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Lancaster teen artist with autism sees career take off

Shortly after J.J. Roach, 16, of Manheim, had his story air on FOX43 in February, a Cumberland County business commissioned him to do dozens of original works.

LANCASTER, Pa. — It's a Friday night in Lancaster, and the Mulberry Art Studios downtown is buzzing over the Red Rose City's newest celebrity.

Joseph Roach, the 16-year-old abstract art wunderkind from Manheim, is holding court in front of family and friends. Around him, dozens of original artwork -- pen-based drawings and oil-based paintings -- line the walls. 

"My artwork brings people together, and makes them happy," Joseph says.

All of this -- the bright lights, the attention -- is new to Joseph, if not altogether uncomfortable. He lives with autism, diagnosed when he was in Kindergarten. His mother, Carol, says Joseph was a miracle baby after his was born with the umbilical cord wrapped around his neck. He struggled in his early years, until he got to Manheim Central Middle School, and crossed paths with art teacher, Julie Hibshman.

"He was creating these elaborate designs and they grew bigger as he experimented with more materials," Hibshman said.

Mrs. Hibshman, as Joseph still affectionately calls his teacher, helped tap into and unlock someting great within Joseph. Autism is no longer a disability. Instead, it's a super ability. Thanks to Hibshman, the Roaches acknowledge, J.J. Roach, Joseph's artist alter ego, was born.

From 7th grade art class experimentation to full-scale art show with dozens of original pieces, there was no way Mrs. Hibshman was going to miss her prized pupil's big night. J.J. Roach may have been the VIP, but Julie Hibshman was the guest of honor. 

"When my mom told her a little bit about my story on how she's impacted me, she was about to cry," Roach said.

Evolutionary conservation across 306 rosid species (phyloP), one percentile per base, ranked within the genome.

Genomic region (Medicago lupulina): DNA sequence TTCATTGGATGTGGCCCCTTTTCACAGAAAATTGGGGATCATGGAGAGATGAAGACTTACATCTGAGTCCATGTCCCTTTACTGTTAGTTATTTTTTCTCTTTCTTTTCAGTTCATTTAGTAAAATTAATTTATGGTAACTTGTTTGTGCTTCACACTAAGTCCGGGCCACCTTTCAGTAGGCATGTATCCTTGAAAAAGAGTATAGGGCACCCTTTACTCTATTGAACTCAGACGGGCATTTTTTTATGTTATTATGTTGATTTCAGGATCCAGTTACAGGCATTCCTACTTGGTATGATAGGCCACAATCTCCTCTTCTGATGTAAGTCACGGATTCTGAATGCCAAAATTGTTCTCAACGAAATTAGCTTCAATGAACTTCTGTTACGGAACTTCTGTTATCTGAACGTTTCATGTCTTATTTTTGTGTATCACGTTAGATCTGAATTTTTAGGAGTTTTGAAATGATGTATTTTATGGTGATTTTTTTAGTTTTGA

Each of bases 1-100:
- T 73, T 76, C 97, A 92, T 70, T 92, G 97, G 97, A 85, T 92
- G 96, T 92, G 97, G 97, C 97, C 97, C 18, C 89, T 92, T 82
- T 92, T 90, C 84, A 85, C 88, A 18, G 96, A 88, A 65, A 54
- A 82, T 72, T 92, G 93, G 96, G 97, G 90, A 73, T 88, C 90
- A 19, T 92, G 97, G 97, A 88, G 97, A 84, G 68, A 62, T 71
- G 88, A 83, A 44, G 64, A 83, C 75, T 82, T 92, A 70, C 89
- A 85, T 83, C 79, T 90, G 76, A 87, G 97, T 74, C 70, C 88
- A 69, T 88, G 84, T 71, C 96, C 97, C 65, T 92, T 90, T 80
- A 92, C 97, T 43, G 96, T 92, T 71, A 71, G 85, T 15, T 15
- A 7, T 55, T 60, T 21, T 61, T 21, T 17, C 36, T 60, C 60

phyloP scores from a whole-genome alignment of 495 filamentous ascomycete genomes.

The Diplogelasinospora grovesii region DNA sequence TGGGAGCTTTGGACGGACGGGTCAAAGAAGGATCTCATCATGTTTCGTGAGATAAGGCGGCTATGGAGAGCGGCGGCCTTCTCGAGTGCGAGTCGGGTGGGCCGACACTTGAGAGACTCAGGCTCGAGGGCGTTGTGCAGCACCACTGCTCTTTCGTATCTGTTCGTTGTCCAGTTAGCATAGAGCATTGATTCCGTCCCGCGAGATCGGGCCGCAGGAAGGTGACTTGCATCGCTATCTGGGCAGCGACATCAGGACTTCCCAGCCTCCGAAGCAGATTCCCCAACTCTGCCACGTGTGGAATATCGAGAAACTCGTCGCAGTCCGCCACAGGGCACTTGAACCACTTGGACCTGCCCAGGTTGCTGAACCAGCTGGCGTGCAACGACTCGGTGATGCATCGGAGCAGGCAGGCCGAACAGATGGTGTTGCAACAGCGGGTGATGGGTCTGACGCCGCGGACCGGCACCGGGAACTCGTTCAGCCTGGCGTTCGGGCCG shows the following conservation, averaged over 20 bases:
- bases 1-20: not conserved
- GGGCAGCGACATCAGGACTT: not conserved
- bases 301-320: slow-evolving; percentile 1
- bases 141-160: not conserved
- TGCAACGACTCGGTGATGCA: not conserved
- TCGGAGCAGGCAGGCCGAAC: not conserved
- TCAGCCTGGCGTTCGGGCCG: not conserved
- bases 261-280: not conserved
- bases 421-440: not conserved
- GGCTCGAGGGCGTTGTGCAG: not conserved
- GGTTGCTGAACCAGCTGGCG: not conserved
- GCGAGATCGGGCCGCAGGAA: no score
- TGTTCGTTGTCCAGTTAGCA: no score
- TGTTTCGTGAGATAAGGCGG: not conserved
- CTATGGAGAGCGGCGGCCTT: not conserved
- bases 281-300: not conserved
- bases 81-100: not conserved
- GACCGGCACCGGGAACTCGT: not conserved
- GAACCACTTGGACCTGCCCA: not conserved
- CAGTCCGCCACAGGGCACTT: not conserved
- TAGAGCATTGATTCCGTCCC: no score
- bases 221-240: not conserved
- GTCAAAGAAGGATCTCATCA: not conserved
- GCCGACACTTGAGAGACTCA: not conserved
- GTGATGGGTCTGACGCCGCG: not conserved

He even presented her with a personalized painting, with a handwritten note on the back, saying, "Dear Mrs. Hibshman, Thank you for helping me find my passion in art and thank you for not giving up on me. I will always remember you. By, J.J. Roche."

This night is a celebration, and when the party settles, J.J. goes right back to work at his first job. Shortly after his story original aired on FOX43 in February, J.J. was contacted by Michael Carlini, President and CEO of Oven Industries, a technology manufacturing company in Camp Hill. He had an idea on how to envigorate his employees. Carlini hired J.J., commissioned him to do original paintings and drawings to be placed throughout the business, functioning as think-pieces for inventors.

"Their job is all about creativity and that is what Joey's art is about," Carlini said. "Having these pictures in our building is very stimulating. And it's fun."

Roach was originally hired to do "20 to 25" pieces, though Carlini admits it's likely closer to "40 or 45" now, hanging on the walls throughout Oven Industries' research and development room and showroom. He wouldn't divulge how much he's paying J.J., but says it's "in the thousands."

"When I see the artwork and I see the benefit of it it is truly brilliant," he said.

When the art show is done, J.J. is once again Joseph, though more confident than ever before. He is back in school at Manheim Central High School and does plan to graduate. Roach and his family hope to take his artistic talents and turn them into a full-time career after grauadtion, though. 

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